Friday, July 25, 2014

Mortgage demand rising, Fannie Mae says; Freddie says rates unchanged

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Mortgage shoppers continue looking for bargain mortgages as rates have remained at near lows for the year. First half of last year was around 4% while this year they have only slightly risen to 4.5% which is still historically low.

Mortgage demand rising, Fannie Mae says; Freddie says rates unchanged

Townhouses under construction in Glenview, Ill. 

Townhouses under construction in Glenview, Ill., on June 27. (Tim Boyle / Bloomberg)

Consumer demand for home loans has strengthened modestly this year as the economy improved, a trend expected to continue, according to a Fannie Mae survey of senior mortgage lending executives.

The demand was met by a slight easing of credit standards during the second quarter at large lenders, the survey showed, echoing recent remarks by executives at No. 1 home lender Wells Fargo & Co. and a separate survey by a trade association.

The picture was different, though, at smaller lenders, according to Fannie Mae, which said in a report Thursday that they tended to tighten their lending standards during the quarter.

What's more, the report said, the mortgage executives were much more likely than consumers to say it is difficult for a borrower to get a loan these days. And the demand for mortgages, though improved, was far from robust.

"These results are broadly in line with other major indicators released recently, including the pickup in home sales in May," said Fannie Mae chief economist Doug Duncan.

Duncan said the findings "support our expectations of a steady but unspectacular rebound for housing during the second half of this year."

Mortgage shoppers continue to enjoy rates that are near their lows for the year.

Freddie Mac's weekly survey of lenders, also released Thursday, showed that lenders were offering 30-year fixed loans to solid borrowers at an average of 4.13%, unchanged from last week.

The Freddie Mac survey showed the average 30-year rate, which was less than 4% during the first half of last year, had risen to about 4.5% as this year began.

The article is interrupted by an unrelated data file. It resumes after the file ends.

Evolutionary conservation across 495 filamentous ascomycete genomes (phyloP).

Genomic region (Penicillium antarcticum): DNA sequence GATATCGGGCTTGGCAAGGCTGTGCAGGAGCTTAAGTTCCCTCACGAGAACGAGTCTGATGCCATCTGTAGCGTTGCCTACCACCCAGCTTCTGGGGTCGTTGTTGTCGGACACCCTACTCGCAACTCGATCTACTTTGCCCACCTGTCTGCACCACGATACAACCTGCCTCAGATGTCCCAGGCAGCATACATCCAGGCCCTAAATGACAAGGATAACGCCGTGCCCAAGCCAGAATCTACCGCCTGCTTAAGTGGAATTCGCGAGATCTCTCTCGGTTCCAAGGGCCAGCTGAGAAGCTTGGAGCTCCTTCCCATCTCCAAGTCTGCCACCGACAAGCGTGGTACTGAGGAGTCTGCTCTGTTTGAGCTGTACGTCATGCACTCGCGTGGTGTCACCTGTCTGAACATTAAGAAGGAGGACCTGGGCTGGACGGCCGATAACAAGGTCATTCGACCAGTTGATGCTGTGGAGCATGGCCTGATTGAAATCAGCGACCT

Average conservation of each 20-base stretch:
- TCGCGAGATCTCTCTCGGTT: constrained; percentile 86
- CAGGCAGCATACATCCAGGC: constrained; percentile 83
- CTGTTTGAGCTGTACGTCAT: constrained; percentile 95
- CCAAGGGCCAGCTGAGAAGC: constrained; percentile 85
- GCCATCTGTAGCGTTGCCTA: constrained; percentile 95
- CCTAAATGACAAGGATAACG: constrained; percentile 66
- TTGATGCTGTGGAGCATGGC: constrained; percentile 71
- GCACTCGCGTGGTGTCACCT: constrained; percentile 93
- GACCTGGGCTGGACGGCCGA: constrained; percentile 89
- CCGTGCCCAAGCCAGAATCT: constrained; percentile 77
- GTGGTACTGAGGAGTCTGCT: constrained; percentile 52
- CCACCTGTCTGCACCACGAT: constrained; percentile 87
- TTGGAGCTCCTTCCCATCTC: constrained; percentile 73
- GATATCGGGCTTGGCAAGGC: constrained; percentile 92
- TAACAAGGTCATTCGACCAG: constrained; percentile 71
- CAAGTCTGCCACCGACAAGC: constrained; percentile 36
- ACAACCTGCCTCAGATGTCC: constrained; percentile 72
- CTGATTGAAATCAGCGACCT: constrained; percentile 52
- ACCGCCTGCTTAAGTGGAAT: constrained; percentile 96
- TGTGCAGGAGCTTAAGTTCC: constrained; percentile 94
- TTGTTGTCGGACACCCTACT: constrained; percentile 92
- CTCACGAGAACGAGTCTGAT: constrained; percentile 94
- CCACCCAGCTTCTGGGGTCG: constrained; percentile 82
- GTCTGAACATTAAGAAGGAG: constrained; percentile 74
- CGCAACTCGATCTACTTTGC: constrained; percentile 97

Thursday, July 17, 2014

Southern California home prices hit 77-month high, sales fall again

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Wow! Sky high housing price again for Southern California. Yet,  it's still 18% below the record high during the spring and summer of 2007. Prices are still increasing but more stable as it's  climbing at a much more reasonable slow pace which helps to sustain prices.  Due to continued low inventory and the decline in affordability sales have slowed. Market indicators (lower foreclosure rates, fewer short sales and less distressed sales) are showing signs of returning to a normal healthy housing market.

Southern California home prices hit 77-month high, sales fall again


Southern California’s housing prices hit their highest level in 77 months during June, but signs emerged that appreciation is moderating, a market tracker said Tuesday.

Last month, the median price of new and previously owned houses and condos in the six-county region rose 8 percent to $415,000 — up 1 percent from $410,000 in May, which was the 76-month high, said La Jolla-based DataQuick.

It was the median’s first year-over-year single-digit percentage gain in 22 months, the company said. The median, which has inched up for 27 consecutive months, has generally been in the same range since last May. Its biggest gain since the end of the Great Recession was 28 percent in June 2013.
The median price is now 18 percent below the record high of $505,000, in place through the spring and summer of 2007.